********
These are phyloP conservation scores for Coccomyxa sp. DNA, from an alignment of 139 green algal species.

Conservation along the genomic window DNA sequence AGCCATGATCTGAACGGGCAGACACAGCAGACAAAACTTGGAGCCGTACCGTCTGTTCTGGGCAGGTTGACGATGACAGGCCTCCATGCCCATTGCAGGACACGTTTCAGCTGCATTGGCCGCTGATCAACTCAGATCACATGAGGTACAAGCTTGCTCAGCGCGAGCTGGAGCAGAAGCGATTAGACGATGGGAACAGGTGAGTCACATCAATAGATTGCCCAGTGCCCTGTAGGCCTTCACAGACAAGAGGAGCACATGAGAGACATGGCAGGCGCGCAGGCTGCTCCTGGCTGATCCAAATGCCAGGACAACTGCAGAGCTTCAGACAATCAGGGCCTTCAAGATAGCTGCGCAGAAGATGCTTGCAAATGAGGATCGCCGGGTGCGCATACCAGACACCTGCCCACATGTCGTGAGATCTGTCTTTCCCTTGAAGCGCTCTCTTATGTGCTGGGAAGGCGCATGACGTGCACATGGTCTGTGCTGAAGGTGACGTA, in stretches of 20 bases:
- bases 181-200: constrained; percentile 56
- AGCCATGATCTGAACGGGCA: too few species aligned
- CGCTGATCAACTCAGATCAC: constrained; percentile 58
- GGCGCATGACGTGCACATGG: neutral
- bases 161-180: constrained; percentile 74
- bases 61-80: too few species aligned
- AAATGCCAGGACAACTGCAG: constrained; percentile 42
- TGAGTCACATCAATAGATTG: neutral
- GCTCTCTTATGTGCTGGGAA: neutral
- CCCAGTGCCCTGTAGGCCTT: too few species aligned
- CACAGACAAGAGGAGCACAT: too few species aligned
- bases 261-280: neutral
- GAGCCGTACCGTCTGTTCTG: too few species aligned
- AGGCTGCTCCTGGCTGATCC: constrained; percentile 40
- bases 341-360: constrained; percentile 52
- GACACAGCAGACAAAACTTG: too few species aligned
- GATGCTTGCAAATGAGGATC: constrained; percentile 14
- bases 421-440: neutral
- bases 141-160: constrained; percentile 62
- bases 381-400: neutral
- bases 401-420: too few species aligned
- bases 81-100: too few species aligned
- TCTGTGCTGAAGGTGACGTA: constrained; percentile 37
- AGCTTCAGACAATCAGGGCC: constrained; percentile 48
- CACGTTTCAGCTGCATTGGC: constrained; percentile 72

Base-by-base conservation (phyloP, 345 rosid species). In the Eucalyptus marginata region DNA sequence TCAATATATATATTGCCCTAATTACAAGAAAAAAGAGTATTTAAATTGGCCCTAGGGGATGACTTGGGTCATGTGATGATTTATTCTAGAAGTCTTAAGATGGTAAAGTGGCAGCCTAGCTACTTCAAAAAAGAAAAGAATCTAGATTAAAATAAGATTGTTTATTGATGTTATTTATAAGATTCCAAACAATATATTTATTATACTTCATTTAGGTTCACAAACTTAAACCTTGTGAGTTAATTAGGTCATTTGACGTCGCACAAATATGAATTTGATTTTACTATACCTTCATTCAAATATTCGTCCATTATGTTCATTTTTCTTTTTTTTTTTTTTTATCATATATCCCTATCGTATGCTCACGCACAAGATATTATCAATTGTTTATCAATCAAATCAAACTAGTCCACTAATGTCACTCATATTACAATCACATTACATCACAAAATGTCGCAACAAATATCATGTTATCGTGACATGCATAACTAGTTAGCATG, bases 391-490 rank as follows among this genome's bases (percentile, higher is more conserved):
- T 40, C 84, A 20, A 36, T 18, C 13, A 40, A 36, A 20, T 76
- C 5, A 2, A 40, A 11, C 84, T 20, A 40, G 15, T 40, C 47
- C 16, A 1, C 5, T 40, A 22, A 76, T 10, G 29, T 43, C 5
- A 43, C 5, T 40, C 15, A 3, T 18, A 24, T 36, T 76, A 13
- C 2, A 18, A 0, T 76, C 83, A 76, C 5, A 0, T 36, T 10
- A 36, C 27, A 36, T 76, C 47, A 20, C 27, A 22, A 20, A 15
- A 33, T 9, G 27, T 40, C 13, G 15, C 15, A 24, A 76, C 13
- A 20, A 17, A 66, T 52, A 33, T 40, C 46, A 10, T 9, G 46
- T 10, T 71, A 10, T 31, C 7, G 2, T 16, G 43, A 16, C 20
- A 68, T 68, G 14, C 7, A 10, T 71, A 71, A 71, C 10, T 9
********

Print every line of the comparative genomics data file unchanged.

These are phyloP conservation scores for Coccomyxa sp. DNA, from an alignment of 139 green algal species.

Conservation along the genomic window DNA sequence AGCCATGATCTGAACGGGCAGACACAGCAGACAAAACTTGGAGCCGTACCGTCTGTTCTGGGCAGGTTGACGATGACAGGCCTCCATGCCCATTGCAGGACACGTTTCAGCTGCATTGGCCGCTGATCAACTCAGATCACATGAGGTACAAGCTTGCTCAGCGCGAGCTGGAGCAGAAGCGATTAGACGATGGGAACAGGTGAGTCACATCAATAGATTGCCCAGTGCCCTGTAGGCCTTCACAGACAAGAGGAGCACATGAGAGACATGGCAGGCGCGCAGGCTGCTCCTGGCTGATCCAAATGCCAGGACAACTGCAGAGCTTCAGACAATCAGGGCCTTCAAGATAGCTGCGCAGAAGATGCTTGCAAATGAGGATCGCCGGGTGCGCATACCAGACACCTGCCCACATGTCGTGAGATCTGTCTTTCCCTTGAAGCGCTCTCTTATGTGCTGGGAAGGCGCATGACGTGCACATGGTCTGTGCTGAAGGTGACGTA, in stretches of 20 bases:
- bases 181-200: constrained; percentile 56
- AGCCATGATCTGAACGGGCA: too few species aligned
- CGCTGATCAACTCAGATCAC: constrained; percentile 58
- GGCGCATGACGTGCACATGG: neutral
- bases 161-180: constrained; percentile 74
- bases 61-80: too few species aligned
- AAATGCCAGGACAACTGCAG: constrained; percentile 42
- TGAGTCACATCAATAGATTG: neutral
- GCTCTCTTATGTGCTGGGAA: neutral
- CCCAGTGCCCTGTAGGCCTT: too few species aligned
- CACAGACAAGAGGAGCACAT: too few species aligned
- bases 261-280: neutral
- GAGCCGTACCGTCTGTTCTG: too few species aligned
- AGGCTGCTCCTGGCTGATCC: constrained; percentile 40
- bases 341-360: constrained; percentile 52
- GACACAGCAGACAAAACTTG: too few species aligned
- GATGCTTGCAAATGAGGATC: constrained; percentile 14
- bases 421-440: neutral
- bases 141-160: constrained; percentile 62
- bases 381-400: neutral
- bases 401-420: too few species aligned
- bases 81-100: too few species aligned
- TCTGTGCTGAAGGTGACGTA: constrained; percentile 37
- AGCTTCAGACAATCAGGGCC: constrained; percentile 48
- CACGTTTCAGCTGCATTGGC: constrained; percentile 72

Base-by-base conservation (phyloP, 345 rosid species). In the Eucalyptus marginata region DNA sequence TCAATATATATATTGCCCTAATTACAAGAAAAAAGAGTATTTAAATTGGCCCTAGGGGATGACTTGGGTCATGTGATGATTTATTCTAGAAGTCTTAAGATGGTAAAGTGGCAGCCTAGCTACTTCAAAAAAGAAAAGAATCTAGATTAAAATAAGATTGTTTATTGATGTTATTTATAAGATTCCAAACAATATATTTATTATACTTCATTTAGGTTCACAAACTTAAACCTTGTGAGTTAATTAGGTCATTTGACGTCGCACAAATATGAATTTGATTTTACTATACCTTCATTCAAATATTCGTCCATTATGTTCATTTTTCTTTTTTTTTTTTTTTATCATATATCCCTATCGTATGCTCACGCACAAGATATTATCAATTGTTTATCAATCAAATCAAACTAGTCCACTAATGTCACTCATATTACAATCACATTACATCACAAAATGTCGCAACAAATATCATGTTATCGTGACATGCATAACTAGTTAGCATG, bases 391-490 rank as follows among this genome's bases (percentile, higher is more conserved):
- T 40, C 84, A 20, A 36, T 18, C 13, A 40, A 36, A 20, T 76
- C 5, A 2, A 40, A 11, C 84, T 20, A 40, G 15, T 40, C 47
- C 16, A 1, C 5, T 40, A 22, A 76, T 10, G 29, T 43, C 5
- A 43, C 5, T 40, C 15, A 3, T 18, A 24, T 36, T 76, A 13
- C 2, A 18, A 0, T 76, C 83, A 76, C 5, A 0, T 36, T 10
- A 36, C 27, A 36, T 76, C 47, A 20, C 27, A 22, A 20, A 15
- A 33, T 9, G 27, T 40, C 13, G 15, C 15, A 24, A 76, C 13
- A 20, A 17, A 66, T 52, A 33, T 40, C 46, A 10, T 9, G 46
- T 10, T 71, A 10, T 31, C 7, G 2, T 16, G 43, A 16, C 20
- A 68, T 68, G 14, C 7, A 10, T 71, A 71, A 71, C 10, T 9